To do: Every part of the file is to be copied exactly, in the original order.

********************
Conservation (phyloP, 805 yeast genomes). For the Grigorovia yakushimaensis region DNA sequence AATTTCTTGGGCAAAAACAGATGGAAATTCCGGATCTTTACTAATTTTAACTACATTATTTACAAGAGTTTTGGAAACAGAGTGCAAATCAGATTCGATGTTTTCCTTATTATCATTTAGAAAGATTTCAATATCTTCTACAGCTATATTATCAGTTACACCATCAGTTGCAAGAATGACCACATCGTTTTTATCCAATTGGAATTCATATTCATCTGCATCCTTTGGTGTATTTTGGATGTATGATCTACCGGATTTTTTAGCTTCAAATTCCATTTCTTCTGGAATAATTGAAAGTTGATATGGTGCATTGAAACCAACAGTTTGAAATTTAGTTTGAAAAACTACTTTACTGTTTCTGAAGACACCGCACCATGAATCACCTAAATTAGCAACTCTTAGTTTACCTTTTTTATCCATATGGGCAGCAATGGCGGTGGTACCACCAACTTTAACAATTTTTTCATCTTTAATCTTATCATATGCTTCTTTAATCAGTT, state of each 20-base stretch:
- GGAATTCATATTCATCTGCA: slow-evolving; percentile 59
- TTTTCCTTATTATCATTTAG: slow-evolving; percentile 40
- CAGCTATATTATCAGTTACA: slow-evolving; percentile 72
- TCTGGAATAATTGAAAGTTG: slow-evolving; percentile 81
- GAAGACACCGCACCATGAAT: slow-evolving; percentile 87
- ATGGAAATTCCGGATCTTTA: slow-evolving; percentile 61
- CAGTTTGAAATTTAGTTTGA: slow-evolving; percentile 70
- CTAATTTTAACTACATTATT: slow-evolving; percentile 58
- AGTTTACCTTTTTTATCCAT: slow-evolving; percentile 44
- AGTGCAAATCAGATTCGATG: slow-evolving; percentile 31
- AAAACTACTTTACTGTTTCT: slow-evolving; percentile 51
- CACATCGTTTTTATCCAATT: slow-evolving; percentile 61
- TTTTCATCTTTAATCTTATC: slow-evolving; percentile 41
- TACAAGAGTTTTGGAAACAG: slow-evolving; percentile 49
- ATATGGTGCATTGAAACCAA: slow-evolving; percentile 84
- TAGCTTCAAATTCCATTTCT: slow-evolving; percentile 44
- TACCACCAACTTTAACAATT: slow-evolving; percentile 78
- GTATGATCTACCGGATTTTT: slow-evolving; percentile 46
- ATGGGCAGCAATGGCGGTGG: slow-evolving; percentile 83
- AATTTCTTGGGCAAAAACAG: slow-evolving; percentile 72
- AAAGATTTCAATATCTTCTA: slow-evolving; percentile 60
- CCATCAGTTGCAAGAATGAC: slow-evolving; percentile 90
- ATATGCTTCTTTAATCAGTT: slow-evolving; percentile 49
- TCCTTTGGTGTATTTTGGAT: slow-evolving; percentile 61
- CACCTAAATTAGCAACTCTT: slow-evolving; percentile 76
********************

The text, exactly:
Conservation (phyloP, 805 yeast genomes). For the Grigorovia yakushimaensis region DNA sequence AATTTCTTGGGCAAAAACAGATGGAAATTCCGGATCTTTACTAATTTTAACTACATTATTTACAAGAGTTTTGGAAACAGAGTGCAAATCAGATTCGATGTTTTCCTTATTATCATTTAGAAAGATTTCAATATCTTCTACAGCTATATTATCAGTTACACCATCAGTTGCAAGAATGACCACATCGTTTTTATCCAATTGGAATTCATATTCATCTGCATCCTTTGGTGTATTTTGGATGTATGATCTACCGGATTTTTTAGCTTCAAATTCCATTTCTTCTGGAATAATTGAAAGTTGATATGGTGCATTGAAACCAACAGTTTGAAATTTAGTTTGAAAAACTACTTTACTGTTTCTGAAGACACCGCACCATGAATCACCTAAATTAGCAACTCTTAGTTTACCTTTTTTATCCATATGGGCAGCAATGGCGGTGGTACCACCAACTTTAACAATTTTTTCATCTTTAATCTTATCATATGCTTCTTTAATCAGTT, state of each 20-base stretch:
- GGAATTCATATTCATCTGCA: slow-evolving; percentile 59
- TTTTCCTTATTATCATTTAG: slow-evolving; percentile 40
- CAGCTATATTATCAGTTACA: slow-evolving; percentile 72
- TCTGGAATAATTGAAAGTTG: slow-evolving; percentile 81
- GAAGACACCGCACCATGAAT: slow-evolving; percentile 87
- ATGGAAATTCCGGATCTTTA: slow-evolving; percentile 61
- CAGTTTGAAATTTAGTTTGA: slow-evolving; percentile 70
- CTAATTTTAACTACATTATT: slow-evolving; percentile 58
- AGTTTACCTTTTTTATCCAT: slow-evolving; percentile 44
- AGTGCAAATCAGATTCGATG: slow-evolving; percentile 31
- AAAACTACTTTACTGTTTCT: slow-evolving; percentile 51
- CACATCGTTTTTATCCAATT: slow-evolving; percentile 61
- TTTTCATCTTTAATCTTATC: slow-evolving; percentile 41
- TACAAGAGTTTTGGAAACAG: slow-evolving; percentile 49
- ATATGGTGCATTGAAACCAA: slow-evolving; percentile 84
- TAGCTTCAAATTCCATTTCT: slow-evolving; percentile 44
- TACCACCAACTTTAACAATT: slow-evolving; percentile 78
- GTATGATCTACCGGATTTTT: slow-evolving; percentile 46
- ATGGGCAGCAATGGCGGTGG: slow-evolving; percentile 83
- AATTTCTTGGGCAAAAACAG: slow-evolving; percentile 72
- AAAGATTTCAATATCTTCTA: slow-evolving; percentile 60
- CCATCAGTTGCAAGAATGAC: slow-evolving; percentile 90
- ATATGCTTCTTTAATCAGTT: slow-evolving; percentile 49
- TCCTTTGGTGTATTTTGGAT: slow-evolving; percentile 61
- CACCTAAATTAGCAACTCTT: slow-evolving; percentile 76